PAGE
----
The federal Housing Act of 1954 expanded the provisions of the Housing Act of 1949 to go beyond simply eliminating slums to providing financial assistance for urban renewal. The 1954 act required Workable Programs documents showing how local communities planned to eliminate substandard housing, bring life back to old neighborhoods, and prevent the recurrence of blight.
- "Chamber Directors Back New City Slum Clearance Program," Arkansas Gazette, May 4, 1950.
- "Character Assassination is Not the Issue [advertisement]" Arkansas Gazette, May 9, 1950.
- Blaine Delaney, "Vote for Housing," Arkansas Gazette, May 4, 1950.
- "Do You Want ... Without Additional Taxes ... [advertisement]," Arkansas Gazette, May 7, 1950.
- Gene Foreman, "Urban Renewal: A Decade of Progress Has Brought Impressive Changes to Little Rock," Arkansas Gazette, May 29, 1960.
- "Is Santa Claus Coming to Town, -- Daddy Tax Payer?" Arkansas Gazette, May 7, 1950.
- "It's Good Business," Arkansas Gazette, May 7, 1950.
- "It's Up to Voters Now: Shall City Accept Housing Gift?" Arkansas Gazette, May 8, 1950.
- Metroplan, A Workable Program for the City of Little Rock, Arkansas (November 1955).
- Sara Alderman Murphy, Breaking the Silence: Little Rock's Women's Emergency Committee to Open Our Schools, 1958-1963 (Fayetteville: University of Arkansas Press, 1997), 20-23.
- John Nolen, City Plan: Little Rock, Arkansas (Cambridge, MA: Hale J. Walker and Justin R. Hartzog Associates, 1930), 6.
- Frank Nosilla, "A Plea for 'Yes' Votes on Housing," Arkansas Gazette, May 7, 1950.
- "On Condemnation," Arkansas Gazette, May 4, 1950.
- "The Opportunity of a Lifetime for Little Rock [advertisement]," Arkansas Gazette, May 6, 1950.
- "The People Approve," Arkansas Gazette, May 11, 1950.
- Raymond Rebsamen, Little Rock: Poised Poised for Progress, (Little Rock, AR: Urban Progress Association, 1960).
- "The Slum Clearance Program: An Editorial," Arkansas Gazette, May 9, 1950.
- Earl C. Sowder, "No Help Possible," Arkansas Gazette, May 9, 1950.
- Mort Stern, "The City Health Department Finds It Expensive Business to Fight Slum-Bred Diseases," Arkansas Gazette, May 5, 1950.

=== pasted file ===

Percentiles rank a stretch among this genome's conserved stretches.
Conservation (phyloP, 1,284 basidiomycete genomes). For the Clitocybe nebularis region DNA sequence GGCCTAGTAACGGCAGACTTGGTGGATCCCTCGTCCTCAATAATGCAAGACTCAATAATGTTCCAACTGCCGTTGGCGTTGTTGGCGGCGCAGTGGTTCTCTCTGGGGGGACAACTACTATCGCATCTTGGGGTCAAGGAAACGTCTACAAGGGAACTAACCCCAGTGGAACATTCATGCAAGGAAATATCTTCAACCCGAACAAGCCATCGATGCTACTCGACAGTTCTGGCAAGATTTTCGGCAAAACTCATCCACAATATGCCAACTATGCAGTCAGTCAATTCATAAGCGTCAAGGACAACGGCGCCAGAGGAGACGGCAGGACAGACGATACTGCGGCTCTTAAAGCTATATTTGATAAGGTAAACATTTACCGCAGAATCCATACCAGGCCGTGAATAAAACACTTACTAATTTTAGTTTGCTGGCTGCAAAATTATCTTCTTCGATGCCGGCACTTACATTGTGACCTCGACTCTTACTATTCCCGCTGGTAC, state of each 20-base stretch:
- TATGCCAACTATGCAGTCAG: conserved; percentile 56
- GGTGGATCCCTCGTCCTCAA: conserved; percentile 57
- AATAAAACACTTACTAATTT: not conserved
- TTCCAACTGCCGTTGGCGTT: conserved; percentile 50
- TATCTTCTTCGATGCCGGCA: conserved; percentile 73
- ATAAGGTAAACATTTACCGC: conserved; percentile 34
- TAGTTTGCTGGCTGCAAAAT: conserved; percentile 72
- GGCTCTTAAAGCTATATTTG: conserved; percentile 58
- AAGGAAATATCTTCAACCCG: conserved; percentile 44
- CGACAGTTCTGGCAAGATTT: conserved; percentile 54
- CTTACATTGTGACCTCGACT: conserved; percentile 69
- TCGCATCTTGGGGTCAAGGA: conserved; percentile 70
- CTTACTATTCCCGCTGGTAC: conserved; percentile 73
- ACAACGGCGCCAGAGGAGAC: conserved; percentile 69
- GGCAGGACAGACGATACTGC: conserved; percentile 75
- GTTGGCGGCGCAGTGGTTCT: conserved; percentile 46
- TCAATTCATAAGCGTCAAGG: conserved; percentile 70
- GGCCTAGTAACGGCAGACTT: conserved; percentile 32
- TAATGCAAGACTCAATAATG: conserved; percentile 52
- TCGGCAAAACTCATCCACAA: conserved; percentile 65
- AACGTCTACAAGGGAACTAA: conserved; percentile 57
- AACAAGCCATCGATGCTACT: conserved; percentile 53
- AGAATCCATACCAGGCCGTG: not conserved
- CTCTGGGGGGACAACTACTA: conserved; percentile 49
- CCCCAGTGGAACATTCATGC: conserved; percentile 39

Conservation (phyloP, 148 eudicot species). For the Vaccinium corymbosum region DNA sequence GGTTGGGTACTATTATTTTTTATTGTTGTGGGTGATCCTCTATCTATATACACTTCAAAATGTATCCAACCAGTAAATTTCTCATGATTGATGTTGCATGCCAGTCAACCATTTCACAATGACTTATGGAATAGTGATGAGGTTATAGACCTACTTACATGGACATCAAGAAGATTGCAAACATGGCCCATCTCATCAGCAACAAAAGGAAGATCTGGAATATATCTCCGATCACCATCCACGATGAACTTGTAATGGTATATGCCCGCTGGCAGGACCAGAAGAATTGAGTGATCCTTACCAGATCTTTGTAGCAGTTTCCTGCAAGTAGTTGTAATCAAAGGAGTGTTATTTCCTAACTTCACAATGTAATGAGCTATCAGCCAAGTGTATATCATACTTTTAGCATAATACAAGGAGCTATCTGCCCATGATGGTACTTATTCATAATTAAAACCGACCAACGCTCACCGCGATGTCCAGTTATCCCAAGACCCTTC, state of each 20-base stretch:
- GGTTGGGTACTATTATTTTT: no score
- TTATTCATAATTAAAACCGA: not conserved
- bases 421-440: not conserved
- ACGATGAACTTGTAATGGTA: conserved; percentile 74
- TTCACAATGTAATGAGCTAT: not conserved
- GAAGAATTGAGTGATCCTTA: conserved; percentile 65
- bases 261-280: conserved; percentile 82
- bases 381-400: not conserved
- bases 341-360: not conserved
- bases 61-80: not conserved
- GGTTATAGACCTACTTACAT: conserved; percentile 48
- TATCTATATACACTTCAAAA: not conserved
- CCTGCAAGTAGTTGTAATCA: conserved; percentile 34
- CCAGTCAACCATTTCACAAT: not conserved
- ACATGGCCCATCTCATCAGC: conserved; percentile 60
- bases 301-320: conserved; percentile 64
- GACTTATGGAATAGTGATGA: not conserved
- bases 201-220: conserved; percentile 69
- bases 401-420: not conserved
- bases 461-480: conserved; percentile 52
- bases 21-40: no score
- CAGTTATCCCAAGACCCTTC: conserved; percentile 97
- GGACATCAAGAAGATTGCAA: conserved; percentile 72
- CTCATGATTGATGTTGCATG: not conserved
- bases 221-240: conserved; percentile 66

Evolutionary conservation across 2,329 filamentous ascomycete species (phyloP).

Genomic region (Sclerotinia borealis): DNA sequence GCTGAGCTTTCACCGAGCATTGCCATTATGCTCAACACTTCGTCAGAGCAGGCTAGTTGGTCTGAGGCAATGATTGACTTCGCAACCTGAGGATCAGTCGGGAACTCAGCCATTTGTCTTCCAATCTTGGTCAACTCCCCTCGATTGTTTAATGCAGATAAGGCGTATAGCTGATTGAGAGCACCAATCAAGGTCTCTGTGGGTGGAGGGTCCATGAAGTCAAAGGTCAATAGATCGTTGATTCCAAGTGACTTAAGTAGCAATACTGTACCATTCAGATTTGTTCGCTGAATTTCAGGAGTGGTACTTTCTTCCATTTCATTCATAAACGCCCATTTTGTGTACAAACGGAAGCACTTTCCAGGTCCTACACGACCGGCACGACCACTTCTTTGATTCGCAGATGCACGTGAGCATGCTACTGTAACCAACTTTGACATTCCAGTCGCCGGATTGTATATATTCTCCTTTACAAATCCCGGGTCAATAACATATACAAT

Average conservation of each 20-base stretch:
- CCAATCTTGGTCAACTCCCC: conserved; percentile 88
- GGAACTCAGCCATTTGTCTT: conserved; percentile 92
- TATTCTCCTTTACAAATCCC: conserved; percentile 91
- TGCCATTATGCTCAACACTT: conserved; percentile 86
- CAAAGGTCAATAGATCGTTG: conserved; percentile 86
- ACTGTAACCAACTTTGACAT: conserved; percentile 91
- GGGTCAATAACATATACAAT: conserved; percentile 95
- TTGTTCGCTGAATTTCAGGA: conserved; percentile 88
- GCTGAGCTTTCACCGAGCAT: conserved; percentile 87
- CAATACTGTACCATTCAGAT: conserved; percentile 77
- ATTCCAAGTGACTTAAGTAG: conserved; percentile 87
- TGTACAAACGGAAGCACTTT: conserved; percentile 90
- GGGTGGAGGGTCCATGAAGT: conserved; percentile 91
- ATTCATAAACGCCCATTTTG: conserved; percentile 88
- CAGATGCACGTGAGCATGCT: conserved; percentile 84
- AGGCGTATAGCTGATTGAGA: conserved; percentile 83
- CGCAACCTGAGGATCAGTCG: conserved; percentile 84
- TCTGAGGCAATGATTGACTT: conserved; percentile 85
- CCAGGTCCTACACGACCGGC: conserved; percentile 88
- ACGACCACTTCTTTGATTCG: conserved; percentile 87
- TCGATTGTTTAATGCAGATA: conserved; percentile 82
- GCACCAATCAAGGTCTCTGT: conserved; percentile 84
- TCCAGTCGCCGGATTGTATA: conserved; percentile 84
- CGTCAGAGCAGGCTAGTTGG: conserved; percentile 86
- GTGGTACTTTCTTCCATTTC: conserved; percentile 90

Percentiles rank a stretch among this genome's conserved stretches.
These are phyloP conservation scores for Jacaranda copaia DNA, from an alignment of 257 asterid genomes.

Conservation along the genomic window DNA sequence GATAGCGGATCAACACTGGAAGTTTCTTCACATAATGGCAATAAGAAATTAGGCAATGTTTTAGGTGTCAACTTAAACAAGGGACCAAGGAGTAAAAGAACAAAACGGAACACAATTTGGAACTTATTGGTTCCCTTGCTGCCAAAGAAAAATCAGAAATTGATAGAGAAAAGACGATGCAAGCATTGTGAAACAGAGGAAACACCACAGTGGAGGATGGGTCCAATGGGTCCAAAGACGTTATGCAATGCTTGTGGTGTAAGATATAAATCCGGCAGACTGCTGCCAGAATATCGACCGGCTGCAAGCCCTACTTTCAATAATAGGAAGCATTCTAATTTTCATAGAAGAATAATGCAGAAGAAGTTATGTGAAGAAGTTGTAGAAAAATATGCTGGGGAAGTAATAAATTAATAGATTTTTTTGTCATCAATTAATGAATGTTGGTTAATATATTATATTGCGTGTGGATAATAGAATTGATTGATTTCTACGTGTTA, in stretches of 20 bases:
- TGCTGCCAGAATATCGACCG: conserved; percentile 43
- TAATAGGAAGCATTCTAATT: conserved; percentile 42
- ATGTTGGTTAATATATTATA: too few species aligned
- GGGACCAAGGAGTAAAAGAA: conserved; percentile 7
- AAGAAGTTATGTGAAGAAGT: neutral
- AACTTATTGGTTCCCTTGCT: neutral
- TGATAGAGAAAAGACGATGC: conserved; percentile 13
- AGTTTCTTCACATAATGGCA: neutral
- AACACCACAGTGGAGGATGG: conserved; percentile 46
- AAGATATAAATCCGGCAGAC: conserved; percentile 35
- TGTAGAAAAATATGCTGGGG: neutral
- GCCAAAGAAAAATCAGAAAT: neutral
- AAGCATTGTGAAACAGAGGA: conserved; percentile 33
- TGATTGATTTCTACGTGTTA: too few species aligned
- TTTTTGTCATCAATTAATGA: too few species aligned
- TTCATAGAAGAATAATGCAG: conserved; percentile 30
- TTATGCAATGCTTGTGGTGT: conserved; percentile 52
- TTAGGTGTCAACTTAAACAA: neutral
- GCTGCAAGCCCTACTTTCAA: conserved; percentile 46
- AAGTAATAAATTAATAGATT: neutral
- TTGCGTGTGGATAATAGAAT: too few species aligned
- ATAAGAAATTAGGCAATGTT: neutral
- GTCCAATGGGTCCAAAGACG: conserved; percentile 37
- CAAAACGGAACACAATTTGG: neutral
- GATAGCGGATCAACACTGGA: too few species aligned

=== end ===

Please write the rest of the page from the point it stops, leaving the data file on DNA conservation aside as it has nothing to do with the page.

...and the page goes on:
- Mort Stern, "City Votes Housing, First Contract May Be Let By August 1," Arkansas Gazette, May 10, 1950.
- Mort Stern, "In the City of Roses One Out of Ten Families Lives in a Crowded, Unsanitary House," Arkansas Gazette, May 3, 1950.
- Mort Stern, "Little Rock Has Had Eight Years Experience With Its Three Public Housing Units," Arkansas Gazette, May 6, 1950.
- Mort Stern, "Public Housing is Only Part of the Slum Clearance Plan Before the Voters Tuesday," Arkansas Gazette, May 7, 1950.
- Mort Stern, "You Begin to Understand the Problem of the Slum Dweller When You Visit Him at Home," Arkansas Gazette, May 4, 1950.
- "Taxpayers! Look at This 'Heart Throbbing' Picture and Story That the Arkansas Gazette and the Political Bosses are Using to Cram Socialist Public Housing Down Your Throats! [advertisement]" Arkansas Gazette, May 5, 1950.
- "We Couldn't Stand It Any Longer, Taxpayers - Read! [advertisement]" Arkansas Gazette, May 8, 1950.
- "Who Recommended Little Rock's Slum Clearance and Low Rent Housing Program? [advertisement]" Arkansas Gazette, May 8, 1950.
- "Who Will Make the Fees Off of the Sale of 'Blighted Houses' -- And Who Will Make the Fees Off of Managing the Project? Who? Guess? [advertisement]" Arkansas Gazette, May 9, 1950.
- "You Can Stop the Socialist Squandering of Your Taxes - Taxes - Taxes! Today," Arkansas Gazette, May 9, 1950.